“China’s economic growth will plunge to as low as 2 percent following the collapse of a “debt- fueled bubble” within 10 years, sparking a regional recession, according to Harvard University Professor Kenneth Rogoff.”
In the hypothetical everything is of course possible, but what is concerning about this prognostication is that it does not seem to be based on any of Rogoff’s fine quantitative studies. By making this statement, Rogoff is suggesting that Chinese growth decelerating to a level of 2% is in the realm of real possibility.
Below we’ve charted Chinese GDP growth over the past 20-years. The story from this chart is actually quite simply that a deceleration to of GDP growth to 2% would be way out there on the tails of probability. While certainly not impossible, Rogoff’s statement reeks more of that of fear mongering than an accurate assessment of probability. Over this time period, China’s GDP has average 9.2% and the range has been between 3.8% and 13.5%. So 2% . . . possible, but probable? We aren’t so sure.
In terms of context, it is also critical that this period of Chinese growth includes a massive debt bubble. In fact, according to Reinhart and Rogoff, in the late 1990s:
"China's four large state owned banks, with 68% of banking system assets, were deemed insolvent. Banking system nonperforming loans were estimated at 50%."
So, despite the Chinese financial system basically being insolvent in the late 1990s, Chinese GDP never dipped below 6%!
We certainly mean no disrespect to Professor Rogoff, but as we have found, and not dissimilar to his analysis of rating agencies, when academics start to call the markets, it is more often than not a contrary indicator. Not a shot at Rogoff, but just a fact of reality. Timing is everything in this business.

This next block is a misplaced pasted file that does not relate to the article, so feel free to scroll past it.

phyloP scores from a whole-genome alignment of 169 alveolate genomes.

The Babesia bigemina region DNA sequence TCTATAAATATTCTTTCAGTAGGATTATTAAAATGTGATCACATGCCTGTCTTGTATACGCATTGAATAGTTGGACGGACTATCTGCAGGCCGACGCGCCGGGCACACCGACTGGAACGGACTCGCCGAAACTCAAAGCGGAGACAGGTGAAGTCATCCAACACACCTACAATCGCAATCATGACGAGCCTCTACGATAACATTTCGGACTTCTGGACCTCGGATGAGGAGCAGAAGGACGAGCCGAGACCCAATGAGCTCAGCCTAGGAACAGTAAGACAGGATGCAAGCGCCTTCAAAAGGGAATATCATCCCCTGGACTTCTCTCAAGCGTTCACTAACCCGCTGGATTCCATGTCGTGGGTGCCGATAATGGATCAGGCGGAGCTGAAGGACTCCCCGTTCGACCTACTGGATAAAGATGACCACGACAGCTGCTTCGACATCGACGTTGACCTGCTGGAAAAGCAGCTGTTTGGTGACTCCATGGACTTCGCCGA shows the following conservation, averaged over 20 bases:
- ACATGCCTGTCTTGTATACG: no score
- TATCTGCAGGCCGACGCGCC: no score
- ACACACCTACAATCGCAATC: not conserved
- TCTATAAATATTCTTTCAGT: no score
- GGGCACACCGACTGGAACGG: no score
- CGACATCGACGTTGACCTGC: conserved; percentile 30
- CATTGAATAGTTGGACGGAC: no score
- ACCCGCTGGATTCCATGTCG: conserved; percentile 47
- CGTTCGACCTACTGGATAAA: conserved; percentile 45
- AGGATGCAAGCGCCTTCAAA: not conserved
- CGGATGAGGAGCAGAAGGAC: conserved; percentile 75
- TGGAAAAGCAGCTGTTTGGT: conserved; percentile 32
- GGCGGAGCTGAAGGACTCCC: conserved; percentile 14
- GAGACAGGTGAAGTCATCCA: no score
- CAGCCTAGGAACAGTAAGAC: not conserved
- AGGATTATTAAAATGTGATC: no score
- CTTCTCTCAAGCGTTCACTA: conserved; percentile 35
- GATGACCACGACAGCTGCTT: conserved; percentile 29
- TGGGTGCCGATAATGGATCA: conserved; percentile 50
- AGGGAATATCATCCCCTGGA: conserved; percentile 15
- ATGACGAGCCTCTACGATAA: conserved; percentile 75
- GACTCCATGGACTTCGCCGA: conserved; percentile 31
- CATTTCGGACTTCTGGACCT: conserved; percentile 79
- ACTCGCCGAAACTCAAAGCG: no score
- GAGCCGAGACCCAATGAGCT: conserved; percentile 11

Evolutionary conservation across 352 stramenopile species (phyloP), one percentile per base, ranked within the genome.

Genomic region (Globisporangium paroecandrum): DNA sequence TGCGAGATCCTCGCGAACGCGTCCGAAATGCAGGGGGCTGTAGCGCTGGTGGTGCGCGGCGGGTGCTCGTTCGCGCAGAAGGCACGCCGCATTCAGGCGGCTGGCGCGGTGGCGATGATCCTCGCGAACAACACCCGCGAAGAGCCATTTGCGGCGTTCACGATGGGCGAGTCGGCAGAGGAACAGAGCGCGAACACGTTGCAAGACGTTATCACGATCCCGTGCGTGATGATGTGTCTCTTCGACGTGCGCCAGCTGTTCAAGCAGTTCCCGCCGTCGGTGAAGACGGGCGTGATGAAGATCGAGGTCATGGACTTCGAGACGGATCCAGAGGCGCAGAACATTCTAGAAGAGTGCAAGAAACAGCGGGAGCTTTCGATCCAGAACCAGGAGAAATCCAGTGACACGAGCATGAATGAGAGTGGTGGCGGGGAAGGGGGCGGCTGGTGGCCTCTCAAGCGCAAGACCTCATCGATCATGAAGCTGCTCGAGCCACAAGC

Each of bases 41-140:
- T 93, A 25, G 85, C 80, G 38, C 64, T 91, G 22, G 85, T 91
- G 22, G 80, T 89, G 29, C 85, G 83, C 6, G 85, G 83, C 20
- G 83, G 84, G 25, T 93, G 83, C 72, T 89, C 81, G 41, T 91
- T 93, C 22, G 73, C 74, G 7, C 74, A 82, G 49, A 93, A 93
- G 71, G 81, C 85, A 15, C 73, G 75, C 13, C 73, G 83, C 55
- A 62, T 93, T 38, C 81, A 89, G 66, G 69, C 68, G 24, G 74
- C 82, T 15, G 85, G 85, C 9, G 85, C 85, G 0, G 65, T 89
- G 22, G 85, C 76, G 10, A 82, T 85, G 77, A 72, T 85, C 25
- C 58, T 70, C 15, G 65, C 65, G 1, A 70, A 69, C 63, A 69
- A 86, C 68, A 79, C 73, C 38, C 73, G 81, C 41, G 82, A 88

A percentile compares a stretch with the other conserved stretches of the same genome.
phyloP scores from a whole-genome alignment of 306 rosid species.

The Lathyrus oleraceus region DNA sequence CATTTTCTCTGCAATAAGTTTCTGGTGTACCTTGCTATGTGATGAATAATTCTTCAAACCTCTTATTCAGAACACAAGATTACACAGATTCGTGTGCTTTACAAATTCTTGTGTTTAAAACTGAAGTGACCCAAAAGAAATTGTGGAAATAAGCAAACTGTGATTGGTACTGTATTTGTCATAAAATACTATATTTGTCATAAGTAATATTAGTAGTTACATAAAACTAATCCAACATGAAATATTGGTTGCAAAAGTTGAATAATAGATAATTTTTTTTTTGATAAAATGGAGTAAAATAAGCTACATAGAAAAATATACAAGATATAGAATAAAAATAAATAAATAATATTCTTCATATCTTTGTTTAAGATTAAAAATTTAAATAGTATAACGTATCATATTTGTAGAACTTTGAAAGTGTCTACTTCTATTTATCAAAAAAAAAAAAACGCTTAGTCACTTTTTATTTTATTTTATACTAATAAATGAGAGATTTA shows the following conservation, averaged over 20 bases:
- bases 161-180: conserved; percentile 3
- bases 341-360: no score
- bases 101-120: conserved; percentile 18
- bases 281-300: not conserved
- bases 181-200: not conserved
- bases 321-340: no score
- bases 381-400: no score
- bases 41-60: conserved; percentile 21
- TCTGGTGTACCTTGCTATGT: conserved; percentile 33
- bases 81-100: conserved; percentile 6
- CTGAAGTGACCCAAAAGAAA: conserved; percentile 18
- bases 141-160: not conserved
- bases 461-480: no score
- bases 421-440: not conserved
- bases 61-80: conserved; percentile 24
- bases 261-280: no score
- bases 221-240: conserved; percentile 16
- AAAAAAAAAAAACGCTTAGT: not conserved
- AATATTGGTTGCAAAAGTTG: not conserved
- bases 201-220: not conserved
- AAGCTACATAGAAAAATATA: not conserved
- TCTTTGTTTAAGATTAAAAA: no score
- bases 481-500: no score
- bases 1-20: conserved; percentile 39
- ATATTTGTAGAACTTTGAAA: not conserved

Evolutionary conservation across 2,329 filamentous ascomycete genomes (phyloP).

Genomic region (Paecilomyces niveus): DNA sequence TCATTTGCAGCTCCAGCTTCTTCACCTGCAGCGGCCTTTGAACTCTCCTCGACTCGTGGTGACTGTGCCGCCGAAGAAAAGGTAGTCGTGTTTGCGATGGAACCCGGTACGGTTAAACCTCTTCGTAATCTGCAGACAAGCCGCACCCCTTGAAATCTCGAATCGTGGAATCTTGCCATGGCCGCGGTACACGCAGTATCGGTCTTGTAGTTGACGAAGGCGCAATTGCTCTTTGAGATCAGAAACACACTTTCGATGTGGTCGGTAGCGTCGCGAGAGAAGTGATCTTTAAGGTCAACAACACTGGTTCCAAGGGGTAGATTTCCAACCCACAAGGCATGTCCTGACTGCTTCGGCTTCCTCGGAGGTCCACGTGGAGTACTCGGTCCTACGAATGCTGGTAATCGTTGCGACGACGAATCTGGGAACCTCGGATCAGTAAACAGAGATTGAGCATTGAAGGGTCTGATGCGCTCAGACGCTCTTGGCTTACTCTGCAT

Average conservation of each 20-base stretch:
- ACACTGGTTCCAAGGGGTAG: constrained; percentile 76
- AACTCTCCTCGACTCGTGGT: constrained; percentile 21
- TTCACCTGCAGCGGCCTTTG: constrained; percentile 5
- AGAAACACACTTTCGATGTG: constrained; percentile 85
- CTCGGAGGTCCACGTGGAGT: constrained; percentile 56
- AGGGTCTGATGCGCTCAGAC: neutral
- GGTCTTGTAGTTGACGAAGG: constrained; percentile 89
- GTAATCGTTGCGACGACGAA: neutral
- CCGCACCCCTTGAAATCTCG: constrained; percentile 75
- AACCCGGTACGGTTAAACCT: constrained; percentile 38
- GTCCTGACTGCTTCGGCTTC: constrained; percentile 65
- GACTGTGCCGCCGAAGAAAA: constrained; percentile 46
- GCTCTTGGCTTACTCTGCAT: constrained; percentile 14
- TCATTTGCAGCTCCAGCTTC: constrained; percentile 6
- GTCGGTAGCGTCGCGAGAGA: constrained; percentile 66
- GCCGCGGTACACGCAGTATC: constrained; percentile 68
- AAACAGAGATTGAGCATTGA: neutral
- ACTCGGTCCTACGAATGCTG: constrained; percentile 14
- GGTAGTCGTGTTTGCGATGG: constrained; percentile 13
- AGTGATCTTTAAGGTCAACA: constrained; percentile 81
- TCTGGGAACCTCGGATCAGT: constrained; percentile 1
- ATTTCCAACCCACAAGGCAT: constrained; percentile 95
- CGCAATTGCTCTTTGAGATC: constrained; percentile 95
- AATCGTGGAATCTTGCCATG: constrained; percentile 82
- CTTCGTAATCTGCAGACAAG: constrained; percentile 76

Daryl G. Jones
As we discussed in our 2/24/10 post, “MCD – NEGATIVE $ MENU POINT”, MCD is using significant discounting to drive transaction counts during the breakfast day part. MCD comparable store sales trends have been in decline since October and, while it seemed that discounting initiatives would help stymie the decline in the company’s comps, it seems clear that this will be a difficult task until (at least) June or July.
The success of the current dollar menu at breakfast will not be enough to turn around the deceleration in top line trends in the USA.
In Europe, MCD is seeing slowing sales trends also. The most recent economic data points from Germany suggest that this trend is likely to continue for the immediate future. In addition, The China Daily reported today that MCD is now accepting some coupons issues by other fast-food chains at its China stores. The promotion began on February 24th and ends on March 23rd. McDonalds has also cut prices on some products in the midst of severe competition with QSR rivals, local, and street vendors. In 1H10, lower commodity costs will somewhat offset the top line pressure in margins. See below for charts on Europe and APMEA top line trends.